Bradley ranked in the top 25 in the nation for entrepreneurship according to The Princeton Review and Entrepreneur Magazine (among over 2,000 schools reviewed) four times since 2011. The entrepreneurship major prepares students to create, own, manage, or work successfully in small and emerging businesses or to enhance opportunities in large organizations. Students learn how to research new product or service ideas, determine their feasibility, and develop business plans necessary to launch a business, a new product, or a new service. They develop the skills to operate a business once it is started, grow the business, and eventually sell it or pass it on to the next generation. The major helps students understand the functional areas of business and apply the theory to the unique situations found in small or growing ventures. Students with an entrepreneurship major are also prepared for careers in consulting, working within a family business setting or in large firms to assist them in discovering and exploiting opportunities. The objectives of the entrepreneurship major are to:
- Introduce students to the nature of entrepreneurs and entrepreneurship.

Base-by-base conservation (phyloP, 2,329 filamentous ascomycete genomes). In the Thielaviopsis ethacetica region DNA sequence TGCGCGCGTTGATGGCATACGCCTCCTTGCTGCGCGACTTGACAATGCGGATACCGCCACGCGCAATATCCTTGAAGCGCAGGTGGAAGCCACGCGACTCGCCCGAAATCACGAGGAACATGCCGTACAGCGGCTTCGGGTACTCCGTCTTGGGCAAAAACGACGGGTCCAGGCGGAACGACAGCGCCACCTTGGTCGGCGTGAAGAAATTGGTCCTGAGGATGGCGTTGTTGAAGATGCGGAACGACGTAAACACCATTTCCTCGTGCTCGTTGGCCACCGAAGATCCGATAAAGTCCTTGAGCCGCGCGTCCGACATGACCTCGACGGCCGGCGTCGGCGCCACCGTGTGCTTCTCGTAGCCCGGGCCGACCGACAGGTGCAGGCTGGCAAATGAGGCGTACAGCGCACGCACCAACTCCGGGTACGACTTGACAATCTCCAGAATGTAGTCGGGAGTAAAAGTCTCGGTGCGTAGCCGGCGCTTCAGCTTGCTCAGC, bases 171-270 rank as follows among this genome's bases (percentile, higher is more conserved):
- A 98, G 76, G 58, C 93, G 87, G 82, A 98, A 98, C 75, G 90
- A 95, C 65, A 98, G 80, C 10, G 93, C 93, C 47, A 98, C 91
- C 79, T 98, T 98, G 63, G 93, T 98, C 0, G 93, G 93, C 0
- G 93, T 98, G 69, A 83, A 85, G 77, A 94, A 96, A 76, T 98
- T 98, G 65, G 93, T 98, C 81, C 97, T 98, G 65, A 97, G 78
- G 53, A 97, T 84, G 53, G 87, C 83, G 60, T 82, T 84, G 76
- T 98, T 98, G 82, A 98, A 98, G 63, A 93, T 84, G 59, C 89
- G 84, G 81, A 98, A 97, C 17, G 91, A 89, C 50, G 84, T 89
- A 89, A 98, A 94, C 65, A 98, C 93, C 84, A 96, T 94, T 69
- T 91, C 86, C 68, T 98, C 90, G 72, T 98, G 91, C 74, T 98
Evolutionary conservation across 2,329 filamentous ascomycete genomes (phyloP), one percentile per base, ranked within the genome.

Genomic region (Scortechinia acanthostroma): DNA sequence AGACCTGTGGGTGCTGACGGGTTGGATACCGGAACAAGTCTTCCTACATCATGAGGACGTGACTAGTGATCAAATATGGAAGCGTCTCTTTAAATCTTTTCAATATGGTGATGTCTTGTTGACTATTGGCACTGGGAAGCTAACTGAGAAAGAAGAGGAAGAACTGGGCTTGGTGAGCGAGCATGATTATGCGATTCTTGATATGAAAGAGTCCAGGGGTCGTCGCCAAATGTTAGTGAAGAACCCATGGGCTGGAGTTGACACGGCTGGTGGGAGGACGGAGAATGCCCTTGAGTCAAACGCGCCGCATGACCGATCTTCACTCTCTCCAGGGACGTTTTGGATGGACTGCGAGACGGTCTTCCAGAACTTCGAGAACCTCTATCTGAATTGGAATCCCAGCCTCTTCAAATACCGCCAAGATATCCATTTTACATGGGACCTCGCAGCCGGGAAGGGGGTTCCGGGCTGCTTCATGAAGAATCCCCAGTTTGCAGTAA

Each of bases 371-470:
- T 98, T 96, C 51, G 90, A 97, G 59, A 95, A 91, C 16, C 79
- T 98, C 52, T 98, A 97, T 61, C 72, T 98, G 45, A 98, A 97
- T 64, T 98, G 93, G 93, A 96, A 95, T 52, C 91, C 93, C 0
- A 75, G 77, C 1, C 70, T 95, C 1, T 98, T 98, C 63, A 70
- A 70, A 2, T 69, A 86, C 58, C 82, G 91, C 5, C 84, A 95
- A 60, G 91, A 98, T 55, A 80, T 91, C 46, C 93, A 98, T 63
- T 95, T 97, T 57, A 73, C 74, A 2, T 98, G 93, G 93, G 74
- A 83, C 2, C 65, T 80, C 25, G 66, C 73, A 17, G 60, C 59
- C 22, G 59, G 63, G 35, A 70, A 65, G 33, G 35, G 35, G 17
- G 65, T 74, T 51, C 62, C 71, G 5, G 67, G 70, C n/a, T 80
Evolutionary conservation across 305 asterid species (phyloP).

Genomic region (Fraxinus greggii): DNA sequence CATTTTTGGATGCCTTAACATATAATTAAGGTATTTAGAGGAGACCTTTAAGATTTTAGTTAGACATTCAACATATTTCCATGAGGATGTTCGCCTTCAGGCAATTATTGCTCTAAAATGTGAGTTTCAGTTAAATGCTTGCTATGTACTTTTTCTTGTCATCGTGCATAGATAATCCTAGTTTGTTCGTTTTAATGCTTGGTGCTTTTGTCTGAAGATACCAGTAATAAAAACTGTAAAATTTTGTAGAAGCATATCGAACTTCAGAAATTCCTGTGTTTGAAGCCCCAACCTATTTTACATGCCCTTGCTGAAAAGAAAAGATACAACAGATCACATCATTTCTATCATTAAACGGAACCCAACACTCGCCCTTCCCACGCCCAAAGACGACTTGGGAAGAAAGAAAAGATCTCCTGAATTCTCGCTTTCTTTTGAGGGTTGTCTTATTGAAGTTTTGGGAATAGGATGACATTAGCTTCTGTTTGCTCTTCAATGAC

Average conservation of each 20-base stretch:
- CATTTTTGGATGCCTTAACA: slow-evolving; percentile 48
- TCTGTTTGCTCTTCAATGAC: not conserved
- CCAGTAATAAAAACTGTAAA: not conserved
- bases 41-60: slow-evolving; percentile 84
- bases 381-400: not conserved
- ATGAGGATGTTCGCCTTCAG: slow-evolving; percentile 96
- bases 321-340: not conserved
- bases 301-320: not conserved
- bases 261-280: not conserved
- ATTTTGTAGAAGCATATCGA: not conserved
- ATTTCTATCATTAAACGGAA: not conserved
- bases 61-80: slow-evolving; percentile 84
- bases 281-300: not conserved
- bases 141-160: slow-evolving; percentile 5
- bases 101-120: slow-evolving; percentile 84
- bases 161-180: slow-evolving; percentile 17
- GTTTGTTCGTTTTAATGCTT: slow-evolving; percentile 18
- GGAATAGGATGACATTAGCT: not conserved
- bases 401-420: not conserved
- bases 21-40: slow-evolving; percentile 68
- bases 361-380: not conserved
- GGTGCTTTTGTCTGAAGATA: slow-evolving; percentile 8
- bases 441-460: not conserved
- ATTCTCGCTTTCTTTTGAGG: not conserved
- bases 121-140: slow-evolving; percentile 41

- Expose students to the excitement and challenges of owning one's own business.
- Discover, evaluate and exploit opportunities.
- Develop the ability to analyze ideas for new products or services and determine their
feasibility and commercialization potential.
- Develop the ability to produce a well-designed and credible business plan to use in
soliciting external funding.
- Create an awareness of angel investing, venture capital, public offerings, and other
methods of financing high-growth ventures.
- Develop the knowledge and skills needed to operate a business on a day-to-day basis.
- Understand the uniqueness of the functional areas of business as they relate specifically
to small and emerging businesses.
- Provide opportunities for hands-on learning from emerging businesses through an
optional entrepreneurship internship.
Requirements for the entrepreneurship major are as follows:
- ENT 280 Entrepreneurial Creativity
- ENT 281 The Entrepreneurial Career
- ENT 382 Entrepreneurship Startups
- ENT 383 Managing Entrepreneurial Growth